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Android Q makes it easier (and safer) to share your WiFi credentials

This is somewhat convenient, I guess.

android q on various android devices
Image: YouTube / XEETECHCARE

Do you share your home WiFi password with guests? How about if you rent a room out to a lodger or maybe run an AirBnB from your house? While you could create a separate guest network for those users, it’s still a hassle. Now, with the upcoming next version of Android, called Q, you can create a QR code to easily share access to your network without having to share your secret WiFi password.

Android Authority has been test driving the beta version of Android Q, and one of the useful new changes they noticed has to do with sharing WiFi passwords.

Now, instead of giving a (hopefully) complicated WiFi password to your friends, you can go into your WiFi settings, tap on your current network, then tap on the Share icon which then generates a QR code. You’ll need to confirm this with either your fingerprint scan or PIN.


android q wifi sharing via QR code

Image: Android Authority

Then, on another phone running Android Q, you go to WiFi settings, tap the Scan icon to the right of the Add network prompt, and scan the QR code that you generated. That’ll automatically connect the new phone to your WiFi network, cutting out the security hole of sharing a password or fighting with WPS.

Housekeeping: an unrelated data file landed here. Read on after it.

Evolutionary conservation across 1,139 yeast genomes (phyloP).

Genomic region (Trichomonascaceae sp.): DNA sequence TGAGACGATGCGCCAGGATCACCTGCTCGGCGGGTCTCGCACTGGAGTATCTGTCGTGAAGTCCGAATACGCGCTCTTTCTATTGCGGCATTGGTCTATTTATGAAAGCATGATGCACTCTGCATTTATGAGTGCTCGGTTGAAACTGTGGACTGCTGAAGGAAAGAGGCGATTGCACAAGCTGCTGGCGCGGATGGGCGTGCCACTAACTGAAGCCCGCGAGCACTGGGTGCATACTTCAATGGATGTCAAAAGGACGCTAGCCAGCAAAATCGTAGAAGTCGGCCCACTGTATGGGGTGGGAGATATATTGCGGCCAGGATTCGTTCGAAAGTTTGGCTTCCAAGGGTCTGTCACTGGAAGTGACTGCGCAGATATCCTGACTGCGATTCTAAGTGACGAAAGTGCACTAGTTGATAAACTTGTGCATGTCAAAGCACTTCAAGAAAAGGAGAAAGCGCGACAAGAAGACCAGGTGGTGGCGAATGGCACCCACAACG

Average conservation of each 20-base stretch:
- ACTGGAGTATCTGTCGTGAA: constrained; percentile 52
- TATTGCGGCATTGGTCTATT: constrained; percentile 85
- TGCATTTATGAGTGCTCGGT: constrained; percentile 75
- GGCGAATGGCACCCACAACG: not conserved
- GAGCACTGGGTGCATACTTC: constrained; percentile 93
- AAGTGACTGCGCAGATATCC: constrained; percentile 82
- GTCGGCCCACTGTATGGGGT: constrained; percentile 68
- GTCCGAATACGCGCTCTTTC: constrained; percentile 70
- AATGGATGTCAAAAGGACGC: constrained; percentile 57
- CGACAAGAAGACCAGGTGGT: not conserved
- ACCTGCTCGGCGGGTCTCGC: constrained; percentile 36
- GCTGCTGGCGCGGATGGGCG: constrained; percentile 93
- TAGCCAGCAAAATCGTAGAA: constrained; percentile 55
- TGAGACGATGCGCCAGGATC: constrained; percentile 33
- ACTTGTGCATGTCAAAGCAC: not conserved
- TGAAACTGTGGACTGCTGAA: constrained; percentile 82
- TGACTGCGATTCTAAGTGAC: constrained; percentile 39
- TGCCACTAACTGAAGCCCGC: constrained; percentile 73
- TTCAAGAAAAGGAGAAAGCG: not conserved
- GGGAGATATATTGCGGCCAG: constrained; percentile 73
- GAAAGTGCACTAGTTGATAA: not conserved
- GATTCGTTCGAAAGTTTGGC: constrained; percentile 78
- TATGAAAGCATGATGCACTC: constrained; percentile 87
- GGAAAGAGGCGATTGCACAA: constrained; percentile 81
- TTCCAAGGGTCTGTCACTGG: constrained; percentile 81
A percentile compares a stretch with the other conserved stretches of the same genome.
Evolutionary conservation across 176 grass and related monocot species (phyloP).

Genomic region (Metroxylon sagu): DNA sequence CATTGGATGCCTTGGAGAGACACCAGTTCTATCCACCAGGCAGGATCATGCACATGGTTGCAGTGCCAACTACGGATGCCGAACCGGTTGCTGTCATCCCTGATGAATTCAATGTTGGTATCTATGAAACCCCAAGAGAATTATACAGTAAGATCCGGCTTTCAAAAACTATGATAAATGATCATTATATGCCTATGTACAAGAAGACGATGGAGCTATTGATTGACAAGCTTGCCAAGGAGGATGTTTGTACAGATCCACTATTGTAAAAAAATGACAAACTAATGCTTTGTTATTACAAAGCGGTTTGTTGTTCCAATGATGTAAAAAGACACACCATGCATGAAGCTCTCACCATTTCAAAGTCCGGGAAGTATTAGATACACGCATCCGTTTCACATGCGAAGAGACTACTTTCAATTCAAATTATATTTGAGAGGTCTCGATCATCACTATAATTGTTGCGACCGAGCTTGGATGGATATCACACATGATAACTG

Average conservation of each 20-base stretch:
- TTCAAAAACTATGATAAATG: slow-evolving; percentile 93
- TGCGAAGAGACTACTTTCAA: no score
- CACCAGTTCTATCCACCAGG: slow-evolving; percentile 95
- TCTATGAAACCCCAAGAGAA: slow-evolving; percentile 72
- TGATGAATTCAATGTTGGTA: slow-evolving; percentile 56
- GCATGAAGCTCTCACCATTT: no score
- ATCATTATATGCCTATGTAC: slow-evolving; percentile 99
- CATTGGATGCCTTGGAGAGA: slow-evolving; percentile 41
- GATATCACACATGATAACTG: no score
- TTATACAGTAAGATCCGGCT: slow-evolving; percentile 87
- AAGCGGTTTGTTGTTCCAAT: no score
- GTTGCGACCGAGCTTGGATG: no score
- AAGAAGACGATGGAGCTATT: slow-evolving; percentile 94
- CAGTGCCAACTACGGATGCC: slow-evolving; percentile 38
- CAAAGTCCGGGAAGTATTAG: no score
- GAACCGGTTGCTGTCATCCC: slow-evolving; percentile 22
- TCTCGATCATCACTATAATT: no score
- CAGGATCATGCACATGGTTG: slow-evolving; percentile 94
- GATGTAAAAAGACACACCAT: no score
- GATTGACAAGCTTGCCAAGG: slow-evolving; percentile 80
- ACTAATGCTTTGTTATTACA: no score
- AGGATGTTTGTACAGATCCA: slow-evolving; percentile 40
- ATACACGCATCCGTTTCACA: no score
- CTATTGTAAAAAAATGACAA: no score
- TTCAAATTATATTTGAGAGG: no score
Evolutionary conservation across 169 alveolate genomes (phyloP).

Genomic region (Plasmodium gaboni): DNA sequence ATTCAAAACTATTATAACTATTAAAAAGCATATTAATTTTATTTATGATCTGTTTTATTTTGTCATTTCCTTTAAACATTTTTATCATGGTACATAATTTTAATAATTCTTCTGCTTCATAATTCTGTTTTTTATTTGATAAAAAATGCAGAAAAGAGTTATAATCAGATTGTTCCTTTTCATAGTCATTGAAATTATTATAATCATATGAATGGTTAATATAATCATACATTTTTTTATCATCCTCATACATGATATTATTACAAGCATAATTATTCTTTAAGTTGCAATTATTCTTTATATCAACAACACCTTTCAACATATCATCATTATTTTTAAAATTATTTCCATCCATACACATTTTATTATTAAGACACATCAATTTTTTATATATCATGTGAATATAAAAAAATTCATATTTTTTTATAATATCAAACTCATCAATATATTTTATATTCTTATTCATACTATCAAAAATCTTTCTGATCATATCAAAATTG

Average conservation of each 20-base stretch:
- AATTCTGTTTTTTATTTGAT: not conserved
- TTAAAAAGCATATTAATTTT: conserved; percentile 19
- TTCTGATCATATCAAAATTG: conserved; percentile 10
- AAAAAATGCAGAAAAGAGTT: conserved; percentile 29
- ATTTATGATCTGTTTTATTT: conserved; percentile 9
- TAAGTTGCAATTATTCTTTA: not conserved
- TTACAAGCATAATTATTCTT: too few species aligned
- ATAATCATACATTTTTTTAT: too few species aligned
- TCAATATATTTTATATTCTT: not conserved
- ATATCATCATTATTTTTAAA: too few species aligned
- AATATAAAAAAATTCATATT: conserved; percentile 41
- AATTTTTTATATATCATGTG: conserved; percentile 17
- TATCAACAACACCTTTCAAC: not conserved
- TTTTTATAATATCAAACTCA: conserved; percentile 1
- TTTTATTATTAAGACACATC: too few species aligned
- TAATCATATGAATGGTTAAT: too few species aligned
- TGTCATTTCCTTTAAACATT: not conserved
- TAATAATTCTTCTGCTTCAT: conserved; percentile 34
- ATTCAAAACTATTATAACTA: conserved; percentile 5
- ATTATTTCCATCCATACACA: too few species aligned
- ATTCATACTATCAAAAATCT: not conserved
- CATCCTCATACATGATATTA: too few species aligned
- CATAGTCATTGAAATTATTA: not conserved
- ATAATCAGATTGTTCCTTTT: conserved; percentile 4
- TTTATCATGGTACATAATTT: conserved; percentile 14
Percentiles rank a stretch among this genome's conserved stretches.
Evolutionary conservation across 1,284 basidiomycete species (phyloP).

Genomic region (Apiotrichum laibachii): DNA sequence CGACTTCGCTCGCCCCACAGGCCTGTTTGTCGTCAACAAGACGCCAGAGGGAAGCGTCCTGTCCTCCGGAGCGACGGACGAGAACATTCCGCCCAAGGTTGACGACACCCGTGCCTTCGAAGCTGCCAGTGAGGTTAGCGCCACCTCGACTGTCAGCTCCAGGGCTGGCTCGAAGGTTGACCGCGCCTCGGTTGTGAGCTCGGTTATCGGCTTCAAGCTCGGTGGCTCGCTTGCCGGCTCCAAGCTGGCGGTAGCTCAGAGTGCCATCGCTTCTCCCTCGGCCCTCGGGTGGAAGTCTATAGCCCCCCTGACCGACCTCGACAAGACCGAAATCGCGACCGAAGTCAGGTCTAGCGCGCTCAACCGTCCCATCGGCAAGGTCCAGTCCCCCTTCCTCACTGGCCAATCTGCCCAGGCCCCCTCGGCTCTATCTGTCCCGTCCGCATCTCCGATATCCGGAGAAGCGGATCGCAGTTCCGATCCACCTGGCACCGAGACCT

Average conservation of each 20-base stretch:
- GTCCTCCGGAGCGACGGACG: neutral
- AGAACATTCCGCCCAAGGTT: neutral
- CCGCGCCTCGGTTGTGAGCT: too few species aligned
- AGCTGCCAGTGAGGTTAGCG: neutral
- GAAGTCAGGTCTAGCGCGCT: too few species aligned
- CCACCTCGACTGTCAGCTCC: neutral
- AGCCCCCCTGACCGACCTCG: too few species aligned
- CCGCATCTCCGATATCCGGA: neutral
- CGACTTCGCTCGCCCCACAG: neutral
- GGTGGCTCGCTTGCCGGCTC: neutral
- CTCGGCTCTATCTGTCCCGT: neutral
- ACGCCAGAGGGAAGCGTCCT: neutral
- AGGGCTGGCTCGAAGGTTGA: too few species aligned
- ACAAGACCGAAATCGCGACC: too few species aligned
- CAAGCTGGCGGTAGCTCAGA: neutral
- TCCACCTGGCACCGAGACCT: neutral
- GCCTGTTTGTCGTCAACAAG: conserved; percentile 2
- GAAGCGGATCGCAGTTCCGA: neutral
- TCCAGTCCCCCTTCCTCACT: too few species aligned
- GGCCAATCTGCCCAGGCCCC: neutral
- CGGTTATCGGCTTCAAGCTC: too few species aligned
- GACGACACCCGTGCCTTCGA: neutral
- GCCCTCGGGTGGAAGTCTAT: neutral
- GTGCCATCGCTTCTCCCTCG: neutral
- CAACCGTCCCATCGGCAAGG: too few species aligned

It’s still kinda complicated, and as you need two Android Q phones, won’t be of much use until manufacturers update their handsets, but it’s pretty cool. QR codes have been around for ages, promising a whole range of uses that never really materialized outside of stock control in warehouses. Maybe Android could add the ability to share WiFi access via an NFC tap next, something that’s even easier to use.

You don’t have to wait for Android Q though. Huawei’s EMUI skin for Android has long a similar feature, using a QR code to share access to your Huawei phone’s hotspot, and there are multiple apps that can generate a QR code to share your WiFi password. It’s nice to see it with native support inside Android though, maybe more people will use it then.

What do you think? Is this a feature you could see yourself using? Let us know down below in the comments or carry the discussion over to our Twitter or Facebook.

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Maker, meme-r, and unabashed geek with nearly half a decade of blogging experience at KnowTechie, SlashGear and XDA Developers. If it runs on electricity (or even if it doesn't), Joe probably has one around his office somewhere, with particular focus in gadgetry and handheld gaming. Shoot him an email at

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